May 1971

Neonatal Pneumopericardium

Author Affiliations

Lexington, Ky
From the Department of Pediatrics, University of Kentucky Medical Center, Lexington. Dr. Gershanik is now with the Department of Pediatrics, Medical University of South Carolina, Charleston.

Am J Dis Child. 1971;121(5):438-439. doi:10.1001/archpedi.1971.02100160108018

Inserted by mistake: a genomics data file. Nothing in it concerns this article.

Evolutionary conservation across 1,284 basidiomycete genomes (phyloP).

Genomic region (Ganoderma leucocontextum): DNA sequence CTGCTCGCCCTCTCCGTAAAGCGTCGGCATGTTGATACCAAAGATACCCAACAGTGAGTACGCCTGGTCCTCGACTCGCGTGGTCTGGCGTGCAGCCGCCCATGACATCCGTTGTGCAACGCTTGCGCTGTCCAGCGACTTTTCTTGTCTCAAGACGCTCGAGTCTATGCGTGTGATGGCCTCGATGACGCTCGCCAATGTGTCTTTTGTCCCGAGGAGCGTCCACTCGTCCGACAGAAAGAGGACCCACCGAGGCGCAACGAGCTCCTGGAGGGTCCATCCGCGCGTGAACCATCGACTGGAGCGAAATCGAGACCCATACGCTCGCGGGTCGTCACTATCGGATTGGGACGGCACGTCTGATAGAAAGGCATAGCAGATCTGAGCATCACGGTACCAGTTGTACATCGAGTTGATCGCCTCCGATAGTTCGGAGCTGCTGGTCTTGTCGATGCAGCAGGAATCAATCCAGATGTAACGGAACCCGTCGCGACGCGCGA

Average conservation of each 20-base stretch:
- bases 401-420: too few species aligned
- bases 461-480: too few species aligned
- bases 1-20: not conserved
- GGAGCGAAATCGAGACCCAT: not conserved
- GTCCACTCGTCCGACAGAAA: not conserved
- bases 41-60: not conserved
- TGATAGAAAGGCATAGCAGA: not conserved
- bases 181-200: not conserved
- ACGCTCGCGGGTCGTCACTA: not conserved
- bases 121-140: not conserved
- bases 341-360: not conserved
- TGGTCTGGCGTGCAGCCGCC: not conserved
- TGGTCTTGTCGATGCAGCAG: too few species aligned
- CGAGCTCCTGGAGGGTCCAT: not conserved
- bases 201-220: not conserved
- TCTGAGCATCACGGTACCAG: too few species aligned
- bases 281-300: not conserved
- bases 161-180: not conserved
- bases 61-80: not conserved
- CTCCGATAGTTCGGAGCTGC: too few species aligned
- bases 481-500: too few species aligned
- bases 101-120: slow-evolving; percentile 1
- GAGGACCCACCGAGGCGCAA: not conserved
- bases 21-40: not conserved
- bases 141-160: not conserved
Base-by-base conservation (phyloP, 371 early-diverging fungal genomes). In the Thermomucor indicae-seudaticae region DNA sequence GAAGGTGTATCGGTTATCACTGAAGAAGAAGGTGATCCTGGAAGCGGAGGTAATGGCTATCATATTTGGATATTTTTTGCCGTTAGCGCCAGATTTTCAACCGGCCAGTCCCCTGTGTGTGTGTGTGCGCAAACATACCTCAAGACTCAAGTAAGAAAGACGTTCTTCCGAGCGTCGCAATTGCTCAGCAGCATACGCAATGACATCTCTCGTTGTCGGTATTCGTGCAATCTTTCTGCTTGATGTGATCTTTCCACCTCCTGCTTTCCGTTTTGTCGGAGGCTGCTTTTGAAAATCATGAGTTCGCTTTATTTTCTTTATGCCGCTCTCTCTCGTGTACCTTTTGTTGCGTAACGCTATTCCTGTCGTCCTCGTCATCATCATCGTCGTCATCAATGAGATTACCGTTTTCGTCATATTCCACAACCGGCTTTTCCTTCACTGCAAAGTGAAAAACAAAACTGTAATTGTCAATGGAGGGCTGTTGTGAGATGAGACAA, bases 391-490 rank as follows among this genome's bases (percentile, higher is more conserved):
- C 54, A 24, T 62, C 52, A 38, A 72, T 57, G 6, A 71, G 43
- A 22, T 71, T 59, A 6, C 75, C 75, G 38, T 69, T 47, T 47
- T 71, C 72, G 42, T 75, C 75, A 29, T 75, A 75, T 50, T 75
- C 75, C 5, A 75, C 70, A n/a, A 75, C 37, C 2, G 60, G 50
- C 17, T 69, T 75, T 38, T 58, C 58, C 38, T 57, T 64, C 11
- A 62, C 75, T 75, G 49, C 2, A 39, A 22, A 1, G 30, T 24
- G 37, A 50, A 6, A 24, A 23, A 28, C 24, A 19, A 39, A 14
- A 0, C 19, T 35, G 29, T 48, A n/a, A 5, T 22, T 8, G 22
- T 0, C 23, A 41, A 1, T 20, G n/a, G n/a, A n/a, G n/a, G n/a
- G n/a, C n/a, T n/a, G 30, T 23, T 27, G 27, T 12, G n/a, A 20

A 2,100 gm (4 lb 10 oz) infant with respiratory distress syndrome developed a spontaneous pneumopericardium on the second day of life. Although this was associated with some increase in respiratory distress, there were no signs of cardiac tamponade. The child was kept in an atmosphere of high oxygen concentration for a few hours with prompt improvement of respiratory symptoms. The pneumopericardium was completely resolved within 48 hours. Although pneumopericardium is a rare occurrence in the neonatal period, it is important to recognize this complication, as fatal cardiac tamponade may occur. Although one should have a needle, syringe, and stopclock at the bedside, it is possible that many cases will not require aspiration and that conservative management with high oxygen atmosphere will result in prompt reabsorption of the air. The development of bradycardia and circulatory failure would encourage one to relieve the tamponade.